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Omega 3 Eggs

Lizard King

Lizard King

Administrator
Staff Member
Sep 9, 2010
11,384
3,137
#1
Ok, why are these so special as opposed to regular eggs? The yolks are darker and they are tastier but are they worth more then double the price of regular eggs?
And yes, I know they have more Omega 3 in them, lol
 
Q

Qwerty1424

MuscleHead
Mar 2, 2011
429
13
#2
sounds like a rip off.... if you have a well planned diet u will get ur omegas from ur fish and supplements i agree with u LK why spends so much on fucking omega eggs.... i think the question im wondering now is... how do they produce these?
 
W

Wolf

MuscleHead
Dec 25, 2010
274
45
#5
Its a difference in the feed. Omega 3 fatty acid high eggs are achieved by substituting out corn and soy and the chickens are fed a more natural diet of insects and greens. Sometimes they are fed fish oils to achieve this as well. It's pretty much the same with any animal, feed it corn and soy, low omega 3, feed it grass and greens, high omega 3s. Depending on your diet it is worth it. Here a carton of 12 omega 3 eggs is 3 bucks and on sale 2 dollars to 2.50.

Some people don't like fish or the fishy taste that some fish oil capsules have. Omega 3 eggs might be more economical than buying free caught fish, since farmed raised fish usually are low in omega 3 acids and high in undesirable fats but is so much cheaper. Omega 3 eggs can also be used in baking applications. For people who are on low carb diets and are particular about the types of fat they get in, it's especially helpful. They also tend to be slightly lower in total fat while having something upwards to 5, 6 or 7 times the amount of omega 3s that corn fed chickens produce in their eggs.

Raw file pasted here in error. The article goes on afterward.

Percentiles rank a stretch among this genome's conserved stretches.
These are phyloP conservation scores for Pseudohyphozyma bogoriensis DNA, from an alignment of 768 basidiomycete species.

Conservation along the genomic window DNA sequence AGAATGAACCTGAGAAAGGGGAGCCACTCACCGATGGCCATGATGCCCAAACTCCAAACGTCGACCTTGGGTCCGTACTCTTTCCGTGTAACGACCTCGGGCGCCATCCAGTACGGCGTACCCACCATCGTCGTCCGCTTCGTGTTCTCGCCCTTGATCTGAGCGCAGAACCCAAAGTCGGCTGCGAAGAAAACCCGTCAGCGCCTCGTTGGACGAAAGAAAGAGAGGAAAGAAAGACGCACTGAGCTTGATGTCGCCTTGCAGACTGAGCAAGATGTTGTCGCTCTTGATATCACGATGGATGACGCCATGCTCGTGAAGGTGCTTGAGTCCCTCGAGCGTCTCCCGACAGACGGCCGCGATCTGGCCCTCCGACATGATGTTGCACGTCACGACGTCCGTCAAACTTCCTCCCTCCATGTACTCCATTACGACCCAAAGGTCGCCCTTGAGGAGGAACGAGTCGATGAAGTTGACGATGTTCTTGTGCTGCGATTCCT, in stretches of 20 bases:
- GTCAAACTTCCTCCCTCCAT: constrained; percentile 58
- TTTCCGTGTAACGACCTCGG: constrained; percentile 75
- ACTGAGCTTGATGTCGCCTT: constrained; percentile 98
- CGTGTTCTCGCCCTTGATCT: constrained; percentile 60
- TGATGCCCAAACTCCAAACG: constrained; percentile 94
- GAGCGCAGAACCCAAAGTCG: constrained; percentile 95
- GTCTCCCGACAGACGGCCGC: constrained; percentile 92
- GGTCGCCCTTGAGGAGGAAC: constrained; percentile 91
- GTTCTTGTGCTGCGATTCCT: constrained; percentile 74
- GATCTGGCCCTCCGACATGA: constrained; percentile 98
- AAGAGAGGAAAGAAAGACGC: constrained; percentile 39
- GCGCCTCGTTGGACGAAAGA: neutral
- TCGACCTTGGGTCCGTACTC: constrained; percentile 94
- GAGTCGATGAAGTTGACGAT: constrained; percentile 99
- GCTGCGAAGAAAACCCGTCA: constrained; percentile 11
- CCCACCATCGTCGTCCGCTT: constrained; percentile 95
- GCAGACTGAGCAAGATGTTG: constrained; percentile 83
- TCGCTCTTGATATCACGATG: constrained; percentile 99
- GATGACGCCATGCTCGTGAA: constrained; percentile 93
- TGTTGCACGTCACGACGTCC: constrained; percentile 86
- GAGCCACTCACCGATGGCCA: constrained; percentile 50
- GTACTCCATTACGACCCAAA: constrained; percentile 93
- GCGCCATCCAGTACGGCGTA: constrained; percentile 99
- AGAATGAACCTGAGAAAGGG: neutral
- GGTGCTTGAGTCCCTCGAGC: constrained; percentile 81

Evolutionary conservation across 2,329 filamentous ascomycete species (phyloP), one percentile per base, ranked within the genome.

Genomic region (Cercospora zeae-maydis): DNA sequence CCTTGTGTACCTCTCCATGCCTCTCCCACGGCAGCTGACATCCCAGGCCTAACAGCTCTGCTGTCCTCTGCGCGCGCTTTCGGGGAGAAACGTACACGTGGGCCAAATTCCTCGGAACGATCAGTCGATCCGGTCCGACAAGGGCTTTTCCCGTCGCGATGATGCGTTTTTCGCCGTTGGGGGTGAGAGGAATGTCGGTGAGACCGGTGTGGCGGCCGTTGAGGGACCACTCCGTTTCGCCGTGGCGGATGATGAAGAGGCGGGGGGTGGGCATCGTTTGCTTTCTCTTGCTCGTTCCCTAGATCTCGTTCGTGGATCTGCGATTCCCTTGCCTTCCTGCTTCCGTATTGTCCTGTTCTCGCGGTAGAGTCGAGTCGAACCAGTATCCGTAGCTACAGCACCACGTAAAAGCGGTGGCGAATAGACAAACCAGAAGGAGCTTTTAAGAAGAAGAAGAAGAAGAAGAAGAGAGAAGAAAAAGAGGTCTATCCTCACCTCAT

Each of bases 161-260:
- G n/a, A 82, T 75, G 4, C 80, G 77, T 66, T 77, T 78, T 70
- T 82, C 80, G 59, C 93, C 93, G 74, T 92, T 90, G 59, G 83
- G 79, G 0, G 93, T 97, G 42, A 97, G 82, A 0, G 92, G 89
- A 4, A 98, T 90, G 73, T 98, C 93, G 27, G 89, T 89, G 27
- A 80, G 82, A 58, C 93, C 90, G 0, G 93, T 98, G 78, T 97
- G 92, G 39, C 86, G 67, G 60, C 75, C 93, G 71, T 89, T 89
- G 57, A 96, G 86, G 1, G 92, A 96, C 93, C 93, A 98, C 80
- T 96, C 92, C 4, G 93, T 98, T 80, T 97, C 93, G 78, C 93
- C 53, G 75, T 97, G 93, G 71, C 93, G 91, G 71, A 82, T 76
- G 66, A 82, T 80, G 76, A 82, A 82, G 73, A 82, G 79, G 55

Mindlesswork

Mindlesswork

Crusty Poo Butt
Sep 21, 2010
1,395
33
#6
Plain eggs are the better deal...why waste money on these omega eggs? Fish oil capsules I have no problem with
 
BrotherIron

BrotherIron

TID Board Of Directors
Mar 6, 2011
10,252
2,531
#7
Remember if you're Omega 3 to Omega 6 ratio is off the body sends a signal to make it more difficult to burn fat. We get to much of one and not enough of the other. I don't recall which one it is off the top of my head but an easy way to ensure you enough omega 3, 6, and 9 just make one meal a day fish, use olive oil, and consume almonds.
 
SAD

SAD

TID Board Of Directors
Feb 3, 2011
3,034
1,187
#8
Our paleolithic ancestors, and current hunter-gatherer tribes, have(had) a balance between omega 6s and omega 3s of 1:1. Our modern diets have a ratio of omega 6s to omega 3s of approximately 15:1, and it keeps our bodies in a constant state of inflammation (omega 6s are pro-inflammatory, omega 3s are anti-inflammatory). Because our immune system works overtime to fight the inflammation from our poor diets, it can use less resources for important things. Point is, we need to consume less omega 6s and more omega 3s. I've learned a great deal about the inflammation caused by our modern diets from reading about the paleo diet, which is similar to the caveman diet.
 
W

Wolf

MuscleHead
Dec 25, 2010
274
45
#9
Bunch of studies you can read if you want more info. On an anecdotal note a lot of the people who I've dealt with that have ran any sort of low carb diet usually have reported to me that they notice accelerated or more effective levels of fat burning with higher levels of omega 3 intake.

The importance of the ratio of omega-6/omega-3 ess... [Biomed Pharmacother. 2002] - PubMed result